By Lisa Cypers Kamen.
Are high-achievers happier than the rest of the population? Is there a relationship between goal achievement and happiness?
Curiously, there are people who have achieved great things in life but aren’t necessarily happy. Conversely, there are those who have achieved very little by today’s standards yet seem to be quite content.
This is a question worthy of contemplation. An ever broader question pertains to the concept of one’s purpose beyond the concept of goal achievement. If we feel we have a purpose in life, are we happier? If our existence serves others, do we experience a greater degree of happiness? And if this is so, should we be rethinking and redefining our goals and our purpose in life?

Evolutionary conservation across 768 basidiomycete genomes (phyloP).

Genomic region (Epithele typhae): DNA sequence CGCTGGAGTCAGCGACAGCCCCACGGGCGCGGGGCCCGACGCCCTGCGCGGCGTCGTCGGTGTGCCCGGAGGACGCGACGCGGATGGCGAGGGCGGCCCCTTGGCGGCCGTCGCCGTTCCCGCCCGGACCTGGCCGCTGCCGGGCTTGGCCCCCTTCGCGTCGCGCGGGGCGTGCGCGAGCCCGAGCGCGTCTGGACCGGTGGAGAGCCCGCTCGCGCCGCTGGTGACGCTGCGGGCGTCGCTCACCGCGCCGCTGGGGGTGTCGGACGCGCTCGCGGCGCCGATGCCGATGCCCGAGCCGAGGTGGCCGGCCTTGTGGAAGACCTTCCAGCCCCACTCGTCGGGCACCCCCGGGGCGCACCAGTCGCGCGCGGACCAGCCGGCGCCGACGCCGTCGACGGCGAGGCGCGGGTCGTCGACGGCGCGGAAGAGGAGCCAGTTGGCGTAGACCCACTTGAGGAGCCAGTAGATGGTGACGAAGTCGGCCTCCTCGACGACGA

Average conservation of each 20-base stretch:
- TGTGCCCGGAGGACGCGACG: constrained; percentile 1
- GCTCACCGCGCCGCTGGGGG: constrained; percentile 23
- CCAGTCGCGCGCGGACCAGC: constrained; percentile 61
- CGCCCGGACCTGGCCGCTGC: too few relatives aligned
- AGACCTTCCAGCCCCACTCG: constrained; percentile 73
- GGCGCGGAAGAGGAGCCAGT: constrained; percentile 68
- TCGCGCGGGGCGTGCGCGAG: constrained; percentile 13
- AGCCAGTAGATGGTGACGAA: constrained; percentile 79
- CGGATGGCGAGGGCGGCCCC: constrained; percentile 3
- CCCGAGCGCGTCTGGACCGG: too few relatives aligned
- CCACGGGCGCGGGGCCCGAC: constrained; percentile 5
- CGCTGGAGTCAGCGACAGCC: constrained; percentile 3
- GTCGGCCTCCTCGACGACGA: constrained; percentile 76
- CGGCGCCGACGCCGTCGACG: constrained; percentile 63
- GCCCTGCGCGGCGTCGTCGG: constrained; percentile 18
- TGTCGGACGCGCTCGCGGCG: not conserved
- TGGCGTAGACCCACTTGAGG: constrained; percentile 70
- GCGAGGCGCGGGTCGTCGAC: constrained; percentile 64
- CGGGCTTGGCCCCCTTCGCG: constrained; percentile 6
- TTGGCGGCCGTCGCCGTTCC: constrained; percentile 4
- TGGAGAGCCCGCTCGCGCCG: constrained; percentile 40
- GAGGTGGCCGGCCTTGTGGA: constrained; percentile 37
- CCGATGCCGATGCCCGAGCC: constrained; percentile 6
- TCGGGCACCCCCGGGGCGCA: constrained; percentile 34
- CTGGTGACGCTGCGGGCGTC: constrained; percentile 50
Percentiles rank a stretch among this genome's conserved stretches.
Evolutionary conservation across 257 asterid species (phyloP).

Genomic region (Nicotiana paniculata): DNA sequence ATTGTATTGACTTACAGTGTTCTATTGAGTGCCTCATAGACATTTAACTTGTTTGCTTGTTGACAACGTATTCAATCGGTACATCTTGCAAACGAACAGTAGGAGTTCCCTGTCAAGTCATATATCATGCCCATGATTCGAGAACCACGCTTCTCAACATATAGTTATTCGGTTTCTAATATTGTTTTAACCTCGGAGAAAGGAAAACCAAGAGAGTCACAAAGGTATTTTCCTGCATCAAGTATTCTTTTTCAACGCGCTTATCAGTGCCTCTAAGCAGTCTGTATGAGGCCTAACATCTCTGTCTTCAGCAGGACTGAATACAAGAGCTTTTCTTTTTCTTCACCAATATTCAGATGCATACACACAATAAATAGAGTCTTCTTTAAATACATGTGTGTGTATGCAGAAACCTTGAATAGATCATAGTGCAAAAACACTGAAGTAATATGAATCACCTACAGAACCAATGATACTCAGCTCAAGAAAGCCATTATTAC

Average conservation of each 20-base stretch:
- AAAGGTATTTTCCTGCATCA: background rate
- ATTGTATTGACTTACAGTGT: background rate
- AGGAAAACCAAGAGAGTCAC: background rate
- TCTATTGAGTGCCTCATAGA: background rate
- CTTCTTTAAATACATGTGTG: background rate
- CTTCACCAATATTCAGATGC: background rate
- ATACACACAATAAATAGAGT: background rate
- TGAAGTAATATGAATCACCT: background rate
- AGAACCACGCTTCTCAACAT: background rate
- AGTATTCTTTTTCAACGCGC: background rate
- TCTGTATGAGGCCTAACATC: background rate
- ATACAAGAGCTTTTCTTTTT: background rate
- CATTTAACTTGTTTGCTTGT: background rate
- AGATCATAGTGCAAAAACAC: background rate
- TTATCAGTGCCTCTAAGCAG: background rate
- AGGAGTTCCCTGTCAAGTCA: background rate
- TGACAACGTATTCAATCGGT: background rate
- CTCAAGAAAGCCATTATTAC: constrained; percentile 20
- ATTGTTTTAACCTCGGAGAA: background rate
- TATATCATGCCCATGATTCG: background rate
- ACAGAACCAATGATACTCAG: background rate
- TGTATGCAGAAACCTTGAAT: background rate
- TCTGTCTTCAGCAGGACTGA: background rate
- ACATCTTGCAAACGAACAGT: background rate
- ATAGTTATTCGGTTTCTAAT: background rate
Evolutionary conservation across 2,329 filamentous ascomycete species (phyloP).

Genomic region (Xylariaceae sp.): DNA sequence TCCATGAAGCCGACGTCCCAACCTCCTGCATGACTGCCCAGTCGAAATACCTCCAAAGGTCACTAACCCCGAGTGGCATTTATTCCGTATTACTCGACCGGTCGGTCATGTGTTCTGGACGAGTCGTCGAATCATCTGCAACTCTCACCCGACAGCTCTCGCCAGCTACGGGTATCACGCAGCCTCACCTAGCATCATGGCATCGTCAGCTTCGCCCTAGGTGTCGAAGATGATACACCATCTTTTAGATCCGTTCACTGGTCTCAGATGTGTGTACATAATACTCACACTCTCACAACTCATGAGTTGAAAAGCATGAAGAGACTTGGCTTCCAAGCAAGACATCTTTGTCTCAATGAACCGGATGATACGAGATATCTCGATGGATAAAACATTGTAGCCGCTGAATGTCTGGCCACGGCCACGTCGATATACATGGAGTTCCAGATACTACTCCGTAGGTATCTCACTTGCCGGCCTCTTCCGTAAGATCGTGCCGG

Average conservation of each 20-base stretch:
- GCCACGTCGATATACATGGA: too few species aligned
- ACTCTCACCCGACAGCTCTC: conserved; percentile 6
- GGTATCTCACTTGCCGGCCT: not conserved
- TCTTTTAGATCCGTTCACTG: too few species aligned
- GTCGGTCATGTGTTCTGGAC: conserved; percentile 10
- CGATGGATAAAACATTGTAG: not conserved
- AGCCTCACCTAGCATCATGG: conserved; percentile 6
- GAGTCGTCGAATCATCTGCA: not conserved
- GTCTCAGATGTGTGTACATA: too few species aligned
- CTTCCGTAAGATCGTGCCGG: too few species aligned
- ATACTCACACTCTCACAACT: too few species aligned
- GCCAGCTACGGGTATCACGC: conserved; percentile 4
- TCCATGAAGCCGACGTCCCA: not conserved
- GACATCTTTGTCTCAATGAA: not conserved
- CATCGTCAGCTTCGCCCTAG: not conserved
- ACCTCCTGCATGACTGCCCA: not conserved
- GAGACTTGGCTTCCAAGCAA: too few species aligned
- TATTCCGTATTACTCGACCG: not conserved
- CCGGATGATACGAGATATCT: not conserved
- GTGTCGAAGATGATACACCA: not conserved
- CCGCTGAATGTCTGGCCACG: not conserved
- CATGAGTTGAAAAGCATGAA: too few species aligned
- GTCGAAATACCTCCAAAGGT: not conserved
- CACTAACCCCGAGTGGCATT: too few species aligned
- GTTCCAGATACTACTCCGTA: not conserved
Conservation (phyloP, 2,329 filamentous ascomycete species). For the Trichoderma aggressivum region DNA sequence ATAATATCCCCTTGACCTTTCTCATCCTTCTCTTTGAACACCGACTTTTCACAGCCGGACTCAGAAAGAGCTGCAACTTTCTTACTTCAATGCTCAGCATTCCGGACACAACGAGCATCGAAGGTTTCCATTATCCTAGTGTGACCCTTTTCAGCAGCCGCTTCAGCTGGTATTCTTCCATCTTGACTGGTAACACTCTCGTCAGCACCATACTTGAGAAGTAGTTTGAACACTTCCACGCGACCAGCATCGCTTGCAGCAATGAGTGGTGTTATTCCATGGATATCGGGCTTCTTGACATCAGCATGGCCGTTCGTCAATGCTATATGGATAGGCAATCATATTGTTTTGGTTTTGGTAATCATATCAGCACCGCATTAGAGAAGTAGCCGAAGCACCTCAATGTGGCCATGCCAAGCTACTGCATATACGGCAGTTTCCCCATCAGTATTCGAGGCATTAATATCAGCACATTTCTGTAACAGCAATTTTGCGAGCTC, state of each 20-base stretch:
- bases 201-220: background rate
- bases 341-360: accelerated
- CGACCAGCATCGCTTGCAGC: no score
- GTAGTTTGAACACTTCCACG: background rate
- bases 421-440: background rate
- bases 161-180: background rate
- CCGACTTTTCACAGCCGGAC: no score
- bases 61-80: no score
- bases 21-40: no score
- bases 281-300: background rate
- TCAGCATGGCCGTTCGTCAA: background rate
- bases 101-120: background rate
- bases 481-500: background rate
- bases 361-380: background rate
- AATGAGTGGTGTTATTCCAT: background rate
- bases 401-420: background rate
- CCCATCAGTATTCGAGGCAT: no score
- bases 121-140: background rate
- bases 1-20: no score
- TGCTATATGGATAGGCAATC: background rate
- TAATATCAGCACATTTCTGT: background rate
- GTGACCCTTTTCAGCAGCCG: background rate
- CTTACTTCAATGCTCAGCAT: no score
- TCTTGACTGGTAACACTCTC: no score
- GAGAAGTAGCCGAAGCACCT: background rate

It seems that one question begs another. We need to sort this matter out. Indeed, our happiness depends on it.
This leads us to search within ourselves to find our own personal brand of happiness. When we are busily achieving our goals or serving a purpose, we feel energized and engaged. But once we have met our goals and fulfilled our purpose, what then? Are we satisfied? Have we found that deep sense of lasting contentment? Or do we then go about setting new goals or seeking a new purpose?
It appears that our happiness may be conditional upon our choices and activities. Happiness, in this case, is based on external circumstances. However, quite possibly, happiness comes from a different place altogether. And the answer may surprise you. As with all things in life, we have a choice.